• Blaze your own trail: Were you aware you can rename a large number of the fields in RE so they display as something other than what Blackbaud originally labeled them? In RE:Configuration->Fields you can choose a field you are currently not utilizing and re-purpose it to store something useful to your organization. For example, look at some of the fields on the Bio 2 tab. A commonly re-purposed field is “Religion.” You could store t-shirt sizes here, as an example. This field has the benefit of being table-driven, so you easily can control what values get stored here. Before re-purposing what you believe is an unused field, double check by searching via RE:Query. Create a constituent query where the only criteria is the field you want to re-purpose “is not blank”, and see what comes back. If there are records that contain data in the field, you can remove the data from the records, move the data to another place on the records, or choose another field if the current data is valid.
  • Too many head chefs, not enough line cooks: You currently have yes/no attributes for each of football, golf, softball, bocce, martial arts, and kickball. You should have a single, table-based, attribute of “Sports Interests” with table entries of football, golf, softball, bocce, martial arts, and kickball.

If your database has fallen prey to attribute abuse, you can use ImportOmatic (IOM) to help clean up your constituent attributes. You probably know IOM has the ability to add and update attributes, but did you know that it can also remove constituent attributes?

If you study the Record Type fields surrounding Constituent Attributes, you might notice an unexpected option in the list, called “Constituent Attribute – remove.” This option maps like the date and comments parts of importing attributes – you always need a ‘parent’ field, like Description, to link the parts of the attribute together.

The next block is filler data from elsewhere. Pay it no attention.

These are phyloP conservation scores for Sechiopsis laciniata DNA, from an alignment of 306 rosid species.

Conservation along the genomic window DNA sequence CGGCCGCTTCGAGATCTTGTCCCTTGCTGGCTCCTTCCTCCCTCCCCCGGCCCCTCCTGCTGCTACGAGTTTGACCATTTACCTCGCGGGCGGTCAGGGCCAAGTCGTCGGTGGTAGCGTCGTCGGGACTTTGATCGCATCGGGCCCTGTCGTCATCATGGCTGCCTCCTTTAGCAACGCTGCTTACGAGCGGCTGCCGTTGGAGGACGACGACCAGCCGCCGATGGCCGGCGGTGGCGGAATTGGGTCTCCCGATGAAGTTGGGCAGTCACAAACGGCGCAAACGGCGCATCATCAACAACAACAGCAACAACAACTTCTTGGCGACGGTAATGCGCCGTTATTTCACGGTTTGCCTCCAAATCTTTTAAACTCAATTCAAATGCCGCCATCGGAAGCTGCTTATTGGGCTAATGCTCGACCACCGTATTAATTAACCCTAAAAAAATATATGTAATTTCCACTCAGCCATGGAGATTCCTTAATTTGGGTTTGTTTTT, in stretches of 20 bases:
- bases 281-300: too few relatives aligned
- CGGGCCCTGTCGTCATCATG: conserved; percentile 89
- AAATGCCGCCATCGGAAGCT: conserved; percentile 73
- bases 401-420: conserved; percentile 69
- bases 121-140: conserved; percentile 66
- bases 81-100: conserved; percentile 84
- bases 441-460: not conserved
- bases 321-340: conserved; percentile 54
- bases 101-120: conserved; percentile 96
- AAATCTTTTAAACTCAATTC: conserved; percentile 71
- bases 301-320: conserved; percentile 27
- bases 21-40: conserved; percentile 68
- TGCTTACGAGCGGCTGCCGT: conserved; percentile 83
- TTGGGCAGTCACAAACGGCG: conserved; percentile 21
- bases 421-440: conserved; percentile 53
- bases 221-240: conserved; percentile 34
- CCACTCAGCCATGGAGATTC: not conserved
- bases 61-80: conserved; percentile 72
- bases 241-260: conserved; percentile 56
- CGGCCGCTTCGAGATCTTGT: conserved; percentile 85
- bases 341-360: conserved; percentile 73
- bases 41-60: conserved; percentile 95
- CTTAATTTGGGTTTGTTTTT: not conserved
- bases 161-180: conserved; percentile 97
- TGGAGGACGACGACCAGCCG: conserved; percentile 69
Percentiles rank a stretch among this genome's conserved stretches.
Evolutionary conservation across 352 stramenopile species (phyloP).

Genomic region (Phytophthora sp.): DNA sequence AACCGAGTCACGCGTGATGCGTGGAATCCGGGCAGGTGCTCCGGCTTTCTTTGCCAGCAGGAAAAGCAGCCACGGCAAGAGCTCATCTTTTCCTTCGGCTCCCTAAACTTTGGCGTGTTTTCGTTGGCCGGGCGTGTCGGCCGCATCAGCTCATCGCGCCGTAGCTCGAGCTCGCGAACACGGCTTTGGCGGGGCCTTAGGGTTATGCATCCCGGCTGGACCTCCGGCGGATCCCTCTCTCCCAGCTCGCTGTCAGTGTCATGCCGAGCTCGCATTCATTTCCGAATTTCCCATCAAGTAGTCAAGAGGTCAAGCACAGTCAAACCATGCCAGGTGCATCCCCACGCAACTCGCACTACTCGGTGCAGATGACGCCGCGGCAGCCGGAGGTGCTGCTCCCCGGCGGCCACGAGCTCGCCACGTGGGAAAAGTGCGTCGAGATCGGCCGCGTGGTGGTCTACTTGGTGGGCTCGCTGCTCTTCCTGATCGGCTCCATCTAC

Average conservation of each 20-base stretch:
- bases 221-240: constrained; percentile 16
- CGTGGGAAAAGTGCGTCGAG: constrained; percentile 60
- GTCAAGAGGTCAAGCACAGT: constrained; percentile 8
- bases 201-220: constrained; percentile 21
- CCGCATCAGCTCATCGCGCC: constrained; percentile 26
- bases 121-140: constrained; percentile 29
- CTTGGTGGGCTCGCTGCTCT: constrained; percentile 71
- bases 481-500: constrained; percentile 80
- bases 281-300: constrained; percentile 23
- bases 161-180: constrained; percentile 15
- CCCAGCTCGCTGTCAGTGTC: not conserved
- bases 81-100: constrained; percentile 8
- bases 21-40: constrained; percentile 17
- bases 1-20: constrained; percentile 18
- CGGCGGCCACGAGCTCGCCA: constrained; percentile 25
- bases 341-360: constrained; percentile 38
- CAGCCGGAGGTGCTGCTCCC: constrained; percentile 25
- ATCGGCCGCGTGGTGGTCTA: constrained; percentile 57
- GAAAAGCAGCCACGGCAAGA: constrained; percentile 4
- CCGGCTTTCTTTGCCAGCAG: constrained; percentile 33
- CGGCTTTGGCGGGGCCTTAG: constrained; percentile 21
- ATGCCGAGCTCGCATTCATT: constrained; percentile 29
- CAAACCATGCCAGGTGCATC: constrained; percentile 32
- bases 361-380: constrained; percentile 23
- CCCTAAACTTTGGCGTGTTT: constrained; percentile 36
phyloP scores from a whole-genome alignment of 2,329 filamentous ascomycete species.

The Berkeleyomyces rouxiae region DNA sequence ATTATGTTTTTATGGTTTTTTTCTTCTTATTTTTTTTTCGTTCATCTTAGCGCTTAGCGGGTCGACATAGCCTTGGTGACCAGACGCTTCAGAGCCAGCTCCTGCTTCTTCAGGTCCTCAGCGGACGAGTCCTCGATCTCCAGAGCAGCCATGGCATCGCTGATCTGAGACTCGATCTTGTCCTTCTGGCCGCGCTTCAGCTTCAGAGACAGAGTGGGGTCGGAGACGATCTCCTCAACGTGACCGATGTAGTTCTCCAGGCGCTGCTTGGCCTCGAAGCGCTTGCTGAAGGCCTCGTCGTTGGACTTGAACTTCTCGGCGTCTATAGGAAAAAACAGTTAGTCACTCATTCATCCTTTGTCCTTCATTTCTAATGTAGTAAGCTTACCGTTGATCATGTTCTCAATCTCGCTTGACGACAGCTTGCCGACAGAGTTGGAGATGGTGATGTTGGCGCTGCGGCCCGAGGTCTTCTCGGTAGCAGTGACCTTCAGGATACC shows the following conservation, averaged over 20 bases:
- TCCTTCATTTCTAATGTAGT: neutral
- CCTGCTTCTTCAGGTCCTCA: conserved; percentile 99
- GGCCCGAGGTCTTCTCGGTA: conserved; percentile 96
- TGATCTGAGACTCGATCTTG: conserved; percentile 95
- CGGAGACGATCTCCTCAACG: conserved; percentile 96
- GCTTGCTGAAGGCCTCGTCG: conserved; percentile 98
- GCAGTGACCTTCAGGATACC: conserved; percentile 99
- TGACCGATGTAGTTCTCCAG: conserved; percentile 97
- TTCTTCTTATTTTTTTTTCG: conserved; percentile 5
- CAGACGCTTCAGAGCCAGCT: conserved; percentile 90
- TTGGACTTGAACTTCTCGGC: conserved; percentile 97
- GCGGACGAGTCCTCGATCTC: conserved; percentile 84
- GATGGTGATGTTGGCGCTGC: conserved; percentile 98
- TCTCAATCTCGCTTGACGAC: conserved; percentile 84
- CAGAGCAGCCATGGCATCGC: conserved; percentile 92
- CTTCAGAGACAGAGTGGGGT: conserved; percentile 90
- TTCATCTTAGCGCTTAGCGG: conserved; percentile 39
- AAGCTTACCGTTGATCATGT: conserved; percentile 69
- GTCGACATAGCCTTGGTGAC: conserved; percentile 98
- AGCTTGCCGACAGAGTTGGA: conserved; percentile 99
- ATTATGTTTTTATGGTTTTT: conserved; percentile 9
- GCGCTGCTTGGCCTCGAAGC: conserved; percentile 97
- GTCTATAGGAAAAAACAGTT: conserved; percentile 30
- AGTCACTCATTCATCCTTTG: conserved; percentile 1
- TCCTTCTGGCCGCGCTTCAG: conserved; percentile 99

In the profile field map, the Value Type will be the link to the attribute you wish to remove. This feature allows you to simultaneously add/update attributes, while also removing a different attribute. Remember that regular evaluation, and subsequent clean-up, of your attributes is an important part of maintaining your overall database health.

Try doing that with RE:Import alone!
Raiser's Edge Attributes Best Practices
Attributes are flexible custom fields that can help your organization store special qualities, characteristics, and preferences you associate with your constituents.

If used properly, they can help quickly locate records through query, improve reporting, and arm your major gift officers with details that could help them tap into a prospect’s interests and affinity, paving the way for a long and prosperous mutual relationship between that supporter and your organization. Now, if only I could find my keys…

To check out more Raiser’s Edge Tutorial content, be sure to read these other helpful posts:
Allison Bolduc
Allison Bolduc is a Consultant for Omatic Software in the Professional Services department. She currently assists clients in implementing, learning, and maximizing their use of Omatic products. Previous to holding her current position at Omatic Software, Allison worked for seven years in the nonprofit world as an Associate Director of Development at the Charleston Animal Society and as a Membership Coordinator at the Gibbes Museum of Art. In these roles, Allison gained real-life practical experience working with the Raiser’s Edge 7 (both as a non-hosted and hosted client), Blackbaud NetCommunity and Sphere Friends Asking Friends. Allison holds a bachelor’s degree in art history from the College of Charleston and is a member of the Association of Fundraising Professionals.